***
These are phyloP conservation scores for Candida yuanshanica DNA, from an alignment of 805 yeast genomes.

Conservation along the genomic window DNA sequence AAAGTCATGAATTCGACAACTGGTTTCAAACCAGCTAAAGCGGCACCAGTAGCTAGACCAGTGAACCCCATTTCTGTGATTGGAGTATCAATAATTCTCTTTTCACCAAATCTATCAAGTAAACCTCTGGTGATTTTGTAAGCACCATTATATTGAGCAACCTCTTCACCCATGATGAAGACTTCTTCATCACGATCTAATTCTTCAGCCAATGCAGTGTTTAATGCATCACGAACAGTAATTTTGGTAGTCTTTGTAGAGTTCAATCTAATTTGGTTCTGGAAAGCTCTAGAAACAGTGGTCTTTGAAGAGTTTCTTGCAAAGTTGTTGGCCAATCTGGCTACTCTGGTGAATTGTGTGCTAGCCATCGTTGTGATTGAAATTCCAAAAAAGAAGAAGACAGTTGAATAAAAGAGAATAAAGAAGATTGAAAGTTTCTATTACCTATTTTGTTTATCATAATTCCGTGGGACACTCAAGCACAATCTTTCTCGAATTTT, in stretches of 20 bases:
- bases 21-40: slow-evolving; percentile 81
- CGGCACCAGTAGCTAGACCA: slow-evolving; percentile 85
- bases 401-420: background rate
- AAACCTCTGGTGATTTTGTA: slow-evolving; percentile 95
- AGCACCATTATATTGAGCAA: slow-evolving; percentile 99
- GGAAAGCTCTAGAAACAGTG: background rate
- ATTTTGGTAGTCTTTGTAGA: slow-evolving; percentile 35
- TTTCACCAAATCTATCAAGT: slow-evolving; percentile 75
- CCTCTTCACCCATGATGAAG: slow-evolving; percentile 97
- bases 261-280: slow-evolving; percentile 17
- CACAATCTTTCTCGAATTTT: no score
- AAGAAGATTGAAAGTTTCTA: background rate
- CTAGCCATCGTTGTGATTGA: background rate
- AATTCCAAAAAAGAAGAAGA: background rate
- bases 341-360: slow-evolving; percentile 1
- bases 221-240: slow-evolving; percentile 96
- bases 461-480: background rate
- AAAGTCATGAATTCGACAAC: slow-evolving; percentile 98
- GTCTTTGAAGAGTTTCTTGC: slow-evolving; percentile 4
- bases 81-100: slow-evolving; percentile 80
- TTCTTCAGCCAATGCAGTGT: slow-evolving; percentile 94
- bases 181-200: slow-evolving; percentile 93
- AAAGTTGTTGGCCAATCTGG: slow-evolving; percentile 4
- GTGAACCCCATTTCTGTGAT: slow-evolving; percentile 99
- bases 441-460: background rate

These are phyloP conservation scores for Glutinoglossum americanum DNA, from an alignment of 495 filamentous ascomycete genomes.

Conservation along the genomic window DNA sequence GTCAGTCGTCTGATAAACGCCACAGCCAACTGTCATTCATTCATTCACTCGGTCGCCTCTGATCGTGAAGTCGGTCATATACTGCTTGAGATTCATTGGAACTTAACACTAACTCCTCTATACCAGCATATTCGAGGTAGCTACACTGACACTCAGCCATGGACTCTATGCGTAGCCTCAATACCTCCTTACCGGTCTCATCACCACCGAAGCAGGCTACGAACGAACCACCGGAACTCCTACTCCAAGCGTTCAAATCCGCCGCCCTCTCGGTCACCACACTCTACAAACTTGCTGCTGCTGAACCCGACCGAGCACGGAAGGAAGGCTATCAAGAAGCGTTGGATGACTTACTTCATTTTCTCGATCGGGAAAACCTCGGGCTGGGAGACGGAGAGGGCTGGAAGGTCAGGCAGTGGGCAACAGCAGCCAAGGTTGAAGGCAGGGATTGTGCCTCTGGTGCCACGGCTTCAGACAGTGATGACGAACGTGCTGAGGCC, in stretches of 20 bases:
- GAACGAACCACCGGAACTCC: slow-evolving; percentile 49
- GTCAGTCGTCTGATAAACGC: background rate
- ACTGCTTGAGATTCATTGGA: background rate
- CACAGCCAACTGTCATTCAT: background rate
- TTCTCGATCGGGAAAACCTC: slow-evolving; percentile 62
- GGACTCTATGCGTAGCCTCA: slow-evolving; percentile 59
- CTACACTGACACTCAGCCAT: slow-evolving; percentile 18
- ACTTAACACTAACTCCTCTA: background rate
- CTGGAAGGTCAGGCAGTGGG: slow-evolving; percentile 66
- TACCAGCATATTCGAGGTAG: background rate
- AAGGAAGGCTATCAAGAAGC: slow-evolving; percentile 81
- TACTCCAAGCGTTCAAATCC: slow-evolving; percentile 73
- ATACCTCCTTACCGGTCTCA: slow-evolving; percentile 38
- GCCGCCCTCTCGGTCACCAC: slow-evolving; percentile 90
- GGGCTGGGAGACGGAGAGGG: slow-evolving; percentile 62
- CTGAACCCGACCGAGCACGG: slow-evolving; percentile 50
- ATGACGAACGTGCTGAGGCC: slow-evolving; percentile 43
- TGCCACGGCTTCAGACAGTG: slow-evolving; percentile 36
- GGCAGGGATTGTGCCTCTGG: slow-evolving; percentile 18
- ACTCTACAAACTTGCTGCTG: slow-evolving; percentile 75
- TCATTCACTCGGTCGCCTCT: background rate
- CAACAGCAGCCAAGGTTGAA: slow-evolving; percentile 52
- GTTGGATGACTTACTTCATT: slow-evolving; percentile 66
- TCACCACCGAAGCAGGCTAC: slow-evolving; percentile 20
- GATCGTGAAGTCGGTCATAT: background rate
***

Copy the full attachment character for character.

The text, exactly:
These are phyloP conservation scores for Candida yuanshanica DNA, from an alignment of 805 yeast genomes.

Conservation along the genomic window DNA sequence AAAGTCATGAATTCGACAACTGGTTTCAAACCAGCTAAAGCGGCACCAGTAGCTAGACCAGTGAACCCCATTTCTGTGATTGGAGTATCAATAATTCTCTTTTCACCAAATCTATCAAGTAAACCTCTGGTGATTTTGTAAGCACCATTATATTGAGCAACCTCTTCACCCATGATGAAGACTTCTTCATCACGATCTAATTCTTCAGCCAATGCAGTGTTTAATGCATCACGAACAGTAATTTTGGTAGTCTTTGTAGAGTTCAATCTAATTTGGTTCTGGAAAGCTCTAGAAACAGTGGTCTTTGAAGAGTTTCTTGCAAAGTTGTTGGCCAATCTGGCTACTCTGGTGAATTGTGTGCTAGCCATCGTTGTGATTGAAATTCCAAAAAAGAAGAAGACAGTTGAATAAAAGAGAATAAAGAAGATTGAAAGTTTCTATTACCTATTTTGTTTATCATAATTCCGTGGGACACTCAAGCACAATCTTTCTCGAATTTT, in stretches of 20 bases:
- bases 21-40: slow-evolving; percentile 81
- CGGCACCAGTAGCTAGACCA: slow-evolving; percentile 85
- bases 401-420: background rate
- AAACCTCTGGTGATTTTGTA: slow-evolving; percentile 95
- AGCACCATTATATTGAGCAA: slow-evolving; percentile 99
- GGAAAGCTCTAGAAACAGTG: background rate
- ATTTTGGTAGTCTTTGTAGA: slow-evolving; percentile 35
- TTTCACCAAATCTATCAAGT: slow-evolving; percentile 75
- CCTCTTCACCCATGATGAAG: slow-evolving; percentile 97
- bases 261-280: slow-evolving; percentile 17
- CACAATCTTTCTCGAATTTT: no score
- AAGAAGATTGAAAGTTTCTA: background rate
- CTAGCCATCGTTGTGATTGA: background rate
- AATTCCAAAAAAGAAGAAGA: background rate
- bases 341-360: slow-evolving; percentile 1
- bases 221-240: slow-evolving; percentile 96
- bases 461-480: background rate
- AAAGTCATGAATTCGACAAC: slow-evolving; percentile 98
- GTCTTTGAAGAGTTTCTTGC: slow-evolving; percentile 4
- bases 81-100: slow-evolving; percentile 80
- TTCTTCAGCCAATGCAGTGT: slow-evolving; percentile 94
- bases 181-200: slow-evolving; percentile 93
- AAAGTTGTTGGCCAATCTGG: slow-evolving; percentile 4
- GTGAACCCCATTTCTGTGAT: slow-evolving; percentile 99
- bases 441-460: background rate

These are phyloP conservation scores for Glutinoglossum americanum DNA, from an alignment of 495 filamentous ascomycete genomes.

Conservation along the genomic window DNA sequence GTCAGTCGTCTGATAAACGCCACAGCCAACTGTCATTCATTCATTCACTCGGTCGCCTCTGATCGTGAAGTCGGTCATATACTGCTTGAGATTCATTGGAACTTAACACTAACTCCTCTATACCAGCATATTCGAGGTAGCTACACTGACACTCAGCCATGGACTCTATGCGTAGCCTCAATACCTCCTTACCGGTCTCATCACCACCGAAGCAGGCTACGAACGAACCACCGGAACTCCTACTCCAAGCGTTCAAATCCGCCGCCCTCTCGGTCACCACACTCTACAAACTTGCTGCTGCTGAACCCGACCGAGCACGGAAGGAAGGCTATCAAGAAGCGTTGGATGACTTACTTCATTTTCTCGATCGGGAAAACCTCGGGCTGGGAGACGGAGAGGGCTGGAAGGTCAGGCAGTGGGCAACAGCAGCCAAGGTTGAAGGCAGGGATTGTGCCTCTGGTGCCACGGCTTCAGACAGTGATGACGAACGTGCTGAGGCC, in stretches of 20 bases:
- GAACGAACCACCGGAACTCC: slow-evolving; percentile 49
- GTCAGTCGTCTGATAAACGC: background rate
- ACTGCTTGAGATTCATTGGA: background rate
- CACAGCCAACTGTCATTCAT: background rate
- TTCTCGATCGGGAAAACCTC: slow-evolving; percentile 62
- GGACTCTATGCGTAGCCTCA: slow-evolving; percentile 59
- CTACACTGACACTCAGCCAT: slow-evolving; percentile 18
- ACTTAACACTAACTCCTCTA: background rate
- CTGGAAGGTCAGGCAGTGGG: slow-evolving; percentile 66
- TACCAGCATATTCGAGGTAG: background rate
- AAGGAAGGCTATCAAGAAGC: slow-evolving; percentile 81
- TACTCCAAGCGTTCAAATCC: slow-evolving; percentile 73
- ATACCTCCTTACCGGTCTCA: slow-evolving; percentile 38
- GCCGCCCTCTCGGTCACCAC: slow-evolving; percentile 90
- GGGCTGGGAGACGGAGAGGG: slow-evolving; percentile 62
- CTGAACCCGACCGAGCACGG: slow-evolving; percentile 50
- ATGACGAACGTGCTGAGGCC: slow-evolving; percentile 43
- TGCCACGGCTTCAGACAGTG: slow-evolving; percentile 36
- GGCAGGGATTGTGCCTCTGG: slow-evolving; percentile 18
- ACTCTACAAACTTGCTGCTG: slow-evolving; percentile 75
- TCATTCACTCGGTCGCCTCT: background rate
- CAACAGCAGCCAAGGTTGAA: slow-evolving; percentile 52
- GTTGGATGACTTACTTCATT: slow-evolving; percentile 66
- TCACCACCGAAGCAGGCTAC: slow-evolving; percentile 20
- GATCGTGAAGTCGGTCATAT: background rate